Soccer, while not considered a rough sport like Rugby or American football, still involves a fair amount of contact. Sliding tackles, jumping headers and two players running at the ball from opposite directions can all combine to make soccer a risky sport.
No High Boot
Players can be penalised for raising their feet above waist level in an effort to win a ball from an opposing player. A high boot call results in a yellow card warning being issued. In some cases, if the boot is raised to head level or if the studs on the bottom of the boot are exposed, players can received a red card and be ejected from the game.
No Rough Play
Playing soccer at a competitive level necessitates a certain amount of jostling and manoeuvring for position. A player may use his or her body to prevent their opponent from possessing the ball. A player may even use their arms to some degree to keep other players off of them while in possession of the ball. However pushing, shoving or kicking another player is forbidden and can result in a yellow card, or possibly a red card if there is malicious intent.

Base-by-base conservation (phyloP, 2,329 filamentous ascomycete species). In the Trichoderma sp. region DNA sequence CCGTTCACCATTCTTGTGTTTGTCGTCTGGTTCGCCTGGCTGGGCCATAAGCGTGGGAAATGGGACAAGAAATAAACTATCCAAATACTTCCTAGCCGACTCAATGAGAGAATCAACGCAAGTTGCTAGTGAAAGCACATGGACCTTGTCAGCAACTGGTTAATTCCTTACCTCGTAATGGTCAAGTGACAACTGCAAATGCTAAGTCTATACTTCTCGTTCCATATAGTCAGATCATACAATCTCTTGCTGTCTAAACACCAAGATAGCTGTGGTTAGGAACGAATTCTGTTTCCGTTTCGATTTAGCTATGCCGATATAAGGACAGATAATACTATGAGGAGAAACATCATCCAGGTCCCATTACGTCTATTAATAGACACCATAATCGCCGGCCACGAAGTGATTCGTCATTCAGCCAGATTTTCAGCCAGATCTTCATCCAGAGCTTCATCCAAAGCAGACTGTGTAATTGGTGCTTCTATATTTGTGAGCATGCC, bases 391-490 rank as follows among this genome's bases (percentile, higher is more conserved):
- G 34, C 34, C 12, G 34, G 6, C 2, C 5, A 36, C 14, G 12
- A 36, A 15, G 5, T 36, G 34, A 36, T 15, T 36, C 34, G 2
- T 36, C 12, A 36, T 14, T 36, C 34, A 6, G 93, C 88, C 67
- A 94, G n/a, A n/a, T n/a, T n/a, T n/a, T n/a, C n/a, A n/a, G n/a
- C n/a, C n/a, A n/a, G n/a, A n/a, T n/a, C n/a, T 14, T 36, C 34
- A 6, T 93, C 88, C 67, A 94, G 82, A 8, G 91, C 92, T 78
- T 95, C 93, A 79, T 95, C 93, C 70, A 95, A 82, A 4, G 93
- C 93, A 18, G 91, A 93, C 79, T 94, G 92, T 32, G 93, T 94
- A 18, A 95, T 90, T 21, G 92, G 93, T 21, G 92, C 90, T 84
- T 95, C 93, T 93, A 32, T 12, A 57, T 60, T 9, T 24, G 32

Tackle the Ball, Not the Man
Slide tackles and rough tackles are permissible in soccer. However when making a tackle, the tackling player must get the ball first and not the player in possession. If a player gets the player and not the ball, they may be cautioned or removed from the game. They also risk giving away a free kick or a penalty kick to the opposing team.
No Dangerous Play
Dangerous play can be defined as anything a player does which puts themselves or other players at risk. Using your arms to gain height in a jumping header is natural, however a player who elbows another player in doing so may be cautioned or ejected. Low headers can also be grounds for a call of dangerous play if they are done in a close proximity to another player. Deliberate, or unnecessary contact with another player such as a swipe of the arm or a stamp of the foot can be counted as dangerous play and is usually grounds for a red card.